> >> farther to .Sql or .Oracle, etc.
> >>
> >> From there you could use
> >>
> >> SqlDatabase db = new SqlDatabase("connectionString");
> >>
> >> or, to make it more dynamic, pull in the database name from a
> >> variable, a querystring, wherever, as long as it matches the entry in
> >> the web.config.
> >>
> >> string databaseName = ""; // Get database name from wherever
> >> it is coming from.
> >> SqlDatabase db =
> >> new SqlDatabase(

> s> System.Configuration.ConfigurationManager.Connecti onStrings[databaseN
> s> ame].Co nnectionString);
> s>
> >> Finally, the method I use is to create a ConnectionStrings class and
> >>

> s> simply
> s>
> >> return each... creating a somewhat pseudo enum for VERY common
> >> connection strings that I don't want to modify in 30+ web.configs if
> >> something
> >>

> s> changes;
> s>
> >> I just want to update the framework library and push it back out to
> >> the
> >>

> s> GAC
> s>
> >> in a server. If interested in that, check the blog entry below:
> >>

> s> http://tiredblogger.wordpress.com/20...onnection-stri
> s> ngs-for-enterprise-library-30/
> s>
> >> HTH.
> >>
> >> -dl
> >>
> >> --
> >> David R. Longnecker
> >> http://blog.tiredstudent.com
> >> s> Hello,
> >> s>
> >> s> I am using Microsoft Enterprise Library, on a class, to connect to
> >> a
> >> s> database as follows:
> >> s>
> >> s> Dim db As Database =
> >> DatabaseFactory.CreateDatabase("DatabaseName")
> >> s>
> >> s> However, I would like the database name to be dynamic, i.e.,
> >> s> specified on the web site.
> >> s>
> >> s> Can I define a connection string in my web site web.config and
> >> then
> >> s> use it to create the database?
> >> s>
> >> s> Or can I create my own Web.Config group to hold this information?
> >> s>
> >> s> Thanks,
> >> s> Miguel

>
>



 
Reply With Quote
 
David R. Longnecker
Guest
Posts: n/a
 
      07-03-2007
Interesting idea indeed... thanks for the background!

-dl

--
David R. Longnecker
http://blog.tiredstudent.com

> My company (and I) actually wrote some wrapper code for the Enterprise
> Library.
>
> And we have a "configuration management" system, where we give back
> our (adapter design pattern) Database object, which is just a wrapped
> enterprise library database.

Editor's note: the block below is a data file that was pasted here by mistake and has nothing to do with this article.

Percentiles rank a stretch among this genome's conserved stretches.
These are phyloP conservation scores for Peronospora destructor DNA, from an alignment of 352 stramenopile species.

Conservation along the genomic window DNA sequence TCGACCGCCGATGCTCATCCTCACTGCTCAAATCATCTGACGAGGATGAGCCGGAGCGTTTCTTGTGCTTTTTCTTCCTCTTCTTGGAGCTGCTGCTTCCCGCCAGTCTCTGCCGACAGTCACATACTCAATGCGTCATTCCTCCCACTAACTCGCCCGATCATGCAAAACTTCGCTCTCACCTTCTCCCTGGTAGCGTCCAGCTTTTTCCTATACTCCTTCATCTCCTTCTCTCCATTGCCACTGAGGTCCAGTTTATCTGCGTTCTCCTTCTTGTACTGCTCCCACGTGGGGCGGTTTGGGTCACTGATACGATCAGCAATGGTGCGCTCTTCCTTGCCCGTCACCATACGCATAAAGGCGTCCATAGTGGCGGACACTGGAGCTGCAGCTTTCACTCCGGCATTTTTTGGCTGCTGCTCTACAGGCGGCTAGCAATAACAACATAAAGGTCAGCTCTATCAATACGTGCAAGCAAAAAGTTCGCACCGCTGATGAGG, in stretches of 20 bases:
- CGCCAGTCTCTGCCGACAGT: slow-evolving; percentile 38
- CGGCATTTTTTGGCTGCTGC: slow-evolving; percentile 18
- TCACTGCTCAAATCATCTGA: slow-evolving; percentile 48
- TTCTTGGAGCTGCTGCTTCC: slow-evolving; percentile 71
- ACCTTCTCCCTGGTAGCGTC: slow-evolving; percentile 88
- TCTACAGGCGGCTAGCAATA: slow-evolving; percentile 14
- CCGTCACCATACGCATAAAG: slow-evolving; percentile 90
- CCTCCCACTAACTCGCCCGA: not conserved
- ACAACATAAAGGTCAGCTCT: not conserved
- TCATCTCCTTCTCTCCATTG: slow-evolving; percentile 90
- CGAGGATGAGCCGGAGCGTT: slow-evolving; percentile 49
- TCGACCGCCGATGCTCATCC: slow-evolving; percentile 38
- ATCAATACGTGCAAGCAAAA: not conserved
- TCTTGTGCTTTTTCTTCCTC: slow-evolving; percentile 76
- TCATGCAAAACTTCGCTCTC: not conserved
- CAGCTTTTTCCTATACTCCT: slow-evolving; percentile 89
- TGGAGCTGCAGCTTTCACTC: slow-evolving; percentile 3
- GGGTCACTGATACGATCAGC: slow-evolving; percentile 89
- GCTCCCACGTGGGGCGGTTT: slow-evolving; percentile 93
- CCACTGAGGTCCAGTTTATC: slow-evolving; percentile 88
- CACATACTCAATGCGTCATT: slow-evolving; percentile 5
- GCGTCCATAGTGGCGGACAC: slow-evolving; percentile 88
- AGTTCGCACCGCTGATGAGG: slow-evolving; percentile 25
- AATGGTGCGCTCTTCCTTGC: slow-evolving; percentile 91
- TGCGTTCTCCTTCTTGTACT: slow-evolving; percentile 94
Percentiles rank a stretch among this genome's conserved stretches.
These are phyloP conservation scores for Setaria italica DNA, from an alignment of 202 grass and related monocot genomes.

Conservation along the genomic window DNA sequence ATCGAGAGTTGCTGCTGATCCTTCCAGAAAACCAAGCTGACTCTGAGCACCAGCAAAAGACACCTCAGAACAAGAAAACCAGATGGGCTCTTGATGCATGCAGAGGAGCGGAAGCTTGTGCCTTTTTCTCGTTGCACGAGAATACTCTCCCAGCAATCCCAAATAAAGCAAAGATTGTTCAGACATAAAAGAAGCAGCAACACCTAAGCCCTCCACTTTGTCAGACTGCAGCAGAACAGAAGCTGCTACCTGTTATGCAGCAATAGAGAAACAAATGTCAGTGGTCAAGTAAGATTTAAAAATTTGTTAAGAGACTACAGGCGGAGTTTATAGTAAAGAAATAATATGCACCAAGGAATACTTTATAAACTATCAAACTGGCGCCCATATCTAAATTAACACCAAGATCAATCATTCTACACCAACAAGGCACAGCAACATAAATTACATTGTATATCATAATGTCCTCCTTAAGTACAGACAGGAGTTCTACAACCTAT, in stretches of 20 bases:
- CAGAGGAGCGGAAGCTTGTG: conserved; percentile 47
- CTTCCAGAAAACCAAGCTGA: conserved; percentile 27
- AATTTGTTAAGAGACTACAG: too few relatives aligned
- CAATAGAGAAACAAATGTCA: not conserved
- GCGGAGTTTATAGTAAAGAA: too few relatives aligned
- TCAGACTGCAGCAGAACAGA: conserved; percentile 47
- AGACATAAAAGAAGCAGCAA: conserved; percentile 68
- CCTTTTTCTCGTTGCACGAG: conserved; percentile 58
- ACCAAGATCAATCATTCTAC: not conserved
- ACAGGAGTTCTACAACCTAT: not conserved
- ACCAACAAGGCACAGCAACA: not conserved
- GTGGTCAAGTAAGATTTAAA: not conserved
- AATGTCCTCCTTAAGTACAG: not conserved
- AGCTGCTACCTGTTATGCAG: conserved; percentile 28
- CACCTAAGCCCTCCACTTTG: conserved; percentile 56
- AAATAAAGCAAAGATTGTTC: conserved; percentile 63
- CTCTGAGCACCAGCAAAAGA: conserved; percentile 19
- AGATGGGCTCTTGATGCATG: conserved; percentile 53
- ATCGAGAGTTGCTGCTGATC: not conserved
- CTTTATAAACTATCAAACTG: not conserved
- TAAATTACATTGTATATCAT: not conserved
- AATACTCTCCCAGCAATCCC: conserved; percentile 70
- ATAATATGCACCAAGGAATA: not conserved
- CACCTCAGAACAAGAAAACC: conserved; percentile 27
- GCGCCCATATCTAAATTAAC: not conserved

>
> We have a static helper that gives back the above object.
>
> That static helper reads and creates the db object from data stored in
> a database somewhere.
>
> I think we provide an ApplicationUUID. and maybe a Development ,
> Staging , Production enum.
>
> Does that make sense?
>
> It was involved, but we have a central place to change db information.
>
> "David R. Longnecker" <(E-Mail Removed)> wrote in message
> news:(E-Mail Removed) om...
>
>> That's a good point, Sloan.
>>
>> A question though: While I realize the that bypassing the factory of
>> the EntLibs may not be clean, have you come across a best practice
>> for
>>

> directly
>
>> passing in connection strings without using an app/web.config file?
>> What I ran into, and the reason I directly use the Database objects,
>> is that
>>

> our
>
>> connection strings are anything but stable and for our framework
>>

> libraries,
>
>> it made more sense to create class pseudo-enumerators and pass them
>> along rather than change 30+ app/web.config files throughout our
>> enterprise.
>>

> Make
>
>> a change to a library, reroll that library to the 2 servers those
>> apps
>>

> read
>
>> from, and be done. The apps are spread throughout the enterprise, so
>>

> placing
>
>> them in the machine.config (if even possible) didn't even seem as
>> clean of a solution.
>>
>> The solution you provide still requires manually editing,
>> re-encrypting, and rerolling config files to the application sources.
>>